While there are no arts-focused high schools in Greater Grand Crossing, Dyett High School for the Arts is located about 20 blocks north. Dyett is a Level 1 neighborhood public school, and will also begin a personalized learning curriculum next school year, said its principal, Beulah McLoyd.

She said that there is always a benefit to more arts programming.

“I’m looking at the data as it pertains to Dyett being a neighborhood high school, having 93 percent attendance, having 98 percent Freshman OnTrack rate” – referring to students on a course to graduate – “and what do I think the contributing factors are? Students having the ability to study the arts,” she said.

“I don’t know if that means we need to open up five or six more schools,” she added. “It could be you just expand arts programming within the schools that you already have.”

Editor’s note: This story has been updated to reflect that Wise did not have financial ties to SUPES Academy and that Distinctive Schools gathered 1,000 signatures from community residents in favor of its plan. 

upheaval

Frustrations over principal turnover flare up at IPS School 43

PHOTO: Dylan Peers McCoy
School 43

It began with a tame slideshow presentation about hiring a new principal at School 43. But the Wednesday night meeting soon spiraled into a venting session — as parents and teachers pleaded with Indianapolis Public Schools to send in more staff.

Bakari Posey, the principal of School 43, departed for another job last week in the latest upheaval at the school, which is also known as James Whitcomb Riley. The assistant principal, Endia Ellison, has taken over in an interim capacity, as the district searches for a new leader for the school, which has faced significant turnover in recent years.

“This school needs help,” said Natasha Milam, who has three children at School 43, which serves about 450 students in prekindergarten to eighth-grade. “We need you all to listen. And we need you all to hear us.”

Milam, who volunteers at the school, said that because the building does not have enough staff to handle behavior problems, students are suspended far too often — meaning students are at home doing chores or getting into trouble, instead of in class learning.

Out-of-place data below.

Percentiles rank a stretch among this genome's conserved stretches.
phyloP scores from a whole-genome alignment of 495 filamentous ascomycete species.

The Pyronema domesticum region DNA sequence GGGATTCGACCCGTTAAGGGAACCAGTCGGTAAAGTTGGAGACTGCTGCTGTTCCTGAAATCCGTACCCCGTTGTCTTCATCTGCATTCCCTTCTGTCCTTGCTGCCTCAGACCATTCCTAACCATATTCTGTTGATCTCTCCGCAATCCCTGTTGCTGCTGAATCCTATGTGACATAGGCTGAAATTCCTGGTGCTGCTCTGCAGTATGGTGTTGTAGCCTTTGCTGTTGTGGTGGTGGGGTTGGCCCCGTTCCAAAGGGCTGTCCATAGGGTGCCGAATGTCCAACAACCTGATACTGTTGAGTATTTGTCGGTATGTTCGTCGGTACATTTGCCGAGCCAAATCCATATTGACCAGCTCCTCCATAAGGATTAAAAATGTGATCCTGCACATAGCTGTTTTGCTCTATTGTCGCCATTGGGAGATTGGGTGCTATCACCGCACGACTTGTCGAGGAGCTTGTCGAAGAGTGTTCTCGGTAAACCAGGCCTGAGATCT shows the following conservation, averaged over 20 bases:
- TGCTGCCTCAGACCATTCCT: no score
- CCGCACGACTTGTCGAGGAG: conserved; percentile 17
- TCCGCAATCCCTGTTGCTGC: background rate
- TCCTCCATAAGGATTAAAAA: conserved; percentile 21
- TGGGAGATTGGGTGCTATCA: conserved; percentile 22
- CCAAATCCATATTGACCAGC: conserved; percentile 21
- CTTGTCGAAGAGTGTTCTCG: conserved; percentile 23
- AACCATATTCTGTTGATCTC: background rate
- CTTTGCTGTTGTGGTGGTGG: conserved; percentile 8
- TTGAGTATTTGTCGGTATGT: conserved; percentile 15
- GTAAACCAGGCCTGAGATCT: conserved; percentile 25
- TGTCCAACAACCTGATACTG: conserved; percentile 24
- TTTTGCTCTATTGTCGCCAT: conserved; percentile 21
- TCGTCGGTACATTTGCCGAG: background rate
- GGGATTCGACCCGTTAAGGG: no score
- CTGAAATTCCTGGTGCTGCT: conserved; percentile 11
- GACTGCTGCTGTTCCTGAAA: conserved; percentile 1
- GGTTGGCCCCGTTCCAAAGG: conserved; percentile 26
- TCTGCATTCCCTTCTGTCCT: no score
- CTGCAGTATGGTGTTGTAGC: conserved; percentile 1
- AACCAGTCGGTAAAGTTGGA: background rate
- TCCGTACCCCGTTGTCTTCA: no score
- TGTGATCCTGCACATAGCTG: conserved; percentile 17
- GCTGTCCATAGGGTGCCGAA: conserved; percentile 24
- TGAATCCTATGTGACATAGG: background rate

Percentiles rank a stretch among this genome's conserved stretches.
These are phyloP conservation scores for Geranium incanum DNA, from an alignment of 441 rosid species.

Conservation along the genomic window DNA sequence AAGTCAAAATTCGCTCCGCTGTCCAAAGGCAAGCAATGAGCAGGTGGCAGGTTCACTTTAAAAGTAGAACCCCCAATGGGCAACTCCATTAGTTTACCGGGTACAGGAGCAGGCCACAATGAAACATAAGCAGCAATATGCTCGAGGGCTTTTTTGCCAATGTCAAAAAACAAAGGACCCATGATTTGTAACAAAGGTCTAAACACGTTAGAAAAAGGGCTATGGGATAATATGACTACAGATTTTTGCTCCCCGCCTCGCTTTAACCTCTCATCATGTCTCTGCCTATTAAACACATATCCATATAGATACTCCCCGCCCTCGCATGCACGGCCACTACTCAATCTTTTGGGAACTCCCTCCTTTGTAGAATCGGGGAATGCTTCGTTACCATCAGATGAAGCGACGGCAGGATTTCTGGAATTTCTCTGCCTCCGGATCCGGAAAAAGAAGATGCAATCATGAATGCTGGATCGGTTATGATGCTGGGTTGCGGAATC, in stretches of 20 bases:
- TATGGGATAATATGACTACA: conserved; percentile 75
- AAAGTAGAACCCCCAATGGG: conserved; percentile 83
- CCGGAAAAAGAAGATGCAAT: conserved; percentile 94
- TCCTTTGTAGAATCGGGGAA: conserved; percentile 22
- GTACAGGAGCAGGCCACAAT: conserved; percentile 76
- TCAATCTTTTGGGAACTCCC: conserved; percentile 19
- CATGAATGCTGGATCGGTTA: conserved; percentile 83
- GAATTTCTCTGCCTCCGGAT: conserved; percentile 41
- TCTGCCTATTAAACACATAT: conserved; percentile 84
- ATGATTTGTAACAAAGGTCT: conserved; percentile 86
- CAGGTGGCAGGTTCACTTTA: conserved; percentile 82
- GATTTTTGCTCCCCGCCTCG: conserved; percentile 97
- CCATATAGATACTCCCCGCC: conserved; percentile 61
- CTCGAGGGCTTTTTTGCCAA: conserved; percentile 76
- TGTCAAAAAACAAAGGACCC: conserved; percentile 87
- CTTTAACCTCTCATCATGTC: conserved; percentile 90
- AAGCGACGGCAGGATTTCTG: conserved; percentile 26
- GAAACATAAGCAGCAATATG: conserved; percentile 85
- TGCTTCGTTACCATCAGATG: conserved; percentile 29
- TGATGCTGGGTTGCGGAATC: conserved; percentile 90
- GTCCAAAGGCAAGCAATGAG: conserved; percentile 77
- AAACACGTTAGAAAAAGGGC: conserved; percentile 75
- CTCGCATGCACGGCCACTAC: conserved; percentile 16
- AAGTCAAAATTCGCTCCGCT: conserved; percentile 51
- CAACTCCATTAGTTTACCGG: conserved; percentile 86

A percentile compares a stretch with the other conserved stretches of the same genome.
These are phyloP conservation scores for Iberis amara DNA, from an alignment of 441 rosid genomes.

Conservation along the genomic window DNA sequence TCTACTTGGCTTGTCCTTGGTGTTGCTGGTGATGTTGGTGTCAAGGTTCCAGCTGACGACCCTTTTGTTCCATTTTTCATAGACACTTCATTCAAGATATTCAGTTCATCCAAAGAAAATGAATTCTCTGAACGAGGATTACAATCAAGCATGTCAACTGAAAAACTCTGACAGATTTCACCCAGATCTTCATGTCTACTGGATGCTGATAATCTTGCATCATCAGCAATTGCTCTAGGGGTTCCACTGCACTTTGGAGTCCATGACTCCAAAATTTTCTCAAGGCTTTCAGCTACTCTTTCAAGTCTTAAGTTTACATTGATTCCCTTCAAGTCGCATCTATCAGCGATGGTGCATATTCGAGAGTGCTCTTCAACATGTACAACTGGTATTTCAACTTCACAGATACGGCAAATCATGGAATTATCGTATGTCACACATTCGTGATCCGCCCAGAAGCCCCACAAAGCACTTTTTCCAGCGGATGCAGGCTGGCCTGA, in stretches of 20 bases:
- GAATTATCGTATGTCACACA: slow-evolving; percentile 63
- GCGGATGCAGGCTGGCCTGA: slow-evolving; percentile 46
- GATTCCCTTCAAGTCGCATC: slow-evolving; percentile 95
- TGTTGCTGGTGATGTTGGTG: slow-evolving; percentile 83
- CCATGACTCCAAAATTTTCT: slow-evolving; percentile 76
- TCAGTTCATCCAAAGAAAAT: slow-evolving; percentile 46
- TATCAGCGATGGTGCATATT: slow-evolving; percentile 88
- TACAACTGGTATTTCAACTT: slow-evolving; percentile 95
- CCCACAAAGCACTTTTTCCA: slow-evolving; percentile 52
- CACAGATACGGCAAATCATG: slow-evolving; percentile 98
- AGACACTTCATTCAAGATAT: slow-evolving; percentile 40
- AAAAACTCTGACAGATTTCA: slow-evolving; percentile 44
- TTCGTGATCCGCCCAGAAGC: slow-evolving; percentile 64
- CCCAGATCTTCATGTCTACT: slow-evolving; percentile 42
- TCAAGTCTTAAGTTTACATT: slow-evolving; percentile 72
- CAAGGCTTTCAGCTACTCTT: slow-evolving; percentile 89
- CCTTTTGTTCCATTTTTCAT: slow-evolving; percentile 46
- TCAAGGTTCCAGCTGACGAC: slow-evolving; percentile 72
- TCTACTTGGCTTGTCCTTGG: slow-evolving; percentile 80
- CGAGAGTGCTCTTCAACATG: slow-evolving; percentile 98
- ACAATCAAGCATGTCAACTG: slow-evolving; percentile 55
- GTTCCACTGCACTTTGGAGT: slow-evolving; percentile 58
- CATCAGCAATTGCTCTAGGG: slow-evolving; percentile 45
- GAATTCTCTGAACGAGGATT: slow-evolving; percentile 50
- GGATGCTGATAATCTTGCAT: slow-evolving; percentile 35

Many in the neighborhood had hoped Posey, who is from the community, would be able to turn the school around after the previous two school leaders left their posts just months into the job. But under Posey’s leadership, the school continued to struggle on state tests, with just 7 percent of students passing both the math and English exams last year.

And after two-and-a-half years on the job, Posey left and began working this week as assistant principal at Fall Creek Valley Middle School in Lawrence Township. In an email Thursday, Posey said that he left because he thought the position in Lawrence would help him grow professionally and it was closer to his home.

Posey also disputed the picture of School 43 as a campus in crisis. He said this school year, there hasn’t been “turmoil in the school in regards to student behavior,” suspensions were down, and the campus has been “very calm.” (Suspension numbers could not immediately be verified.) He also said that Indianapolis Public Schools provided “great support” to school staff.

Nonetheless, parents and teachers’ at the meeting Wednesday said the school has serious problems.

Ryesha Jackson, a 4th-grade teacher who has been at the school a little over a year, said there are not enough staff to help with student discipline problems. That makes it hard for educators to teach, she said.

“We have fights almost every day,” Jackson said. “I guess my question is, ‘What are we doing right now to support teachers?’”

School 43 is a neighborhood school, on the north side of the district. More than 75 percent of students there are black, and almost 70 percent are poor enough to qualify for free or reduced-price meals — about the district average.

Indianapolis Public Schools interim Superintendent Aleesia Johnson said district and school leaders would work together to develop a plan to address the urgent problems at School 43.

“But what I can’t give you right now is the plan for that help,” she said. “That takes time and coordination with the school staff.”

The district is gathering input about what school community members are looking for in a principal before posting a listing, officials said. Finalists will be interviewed by committees of parents, community members, and school and district staff. The goal is to name a new principal by April.

Also at Wednesday’s meeting was a small contingent from the IPS Community Coalition, a group that is often critical of the Indianapolis Public Schools administration, particularly the district’s partnerships with charter schools.

Michele Lorbieski, a resident from the north side who ran unsuccessfully for the Indianapolis Public Board with the support of the coalition last year, said the district cannot just rely on the next principal to fix the school.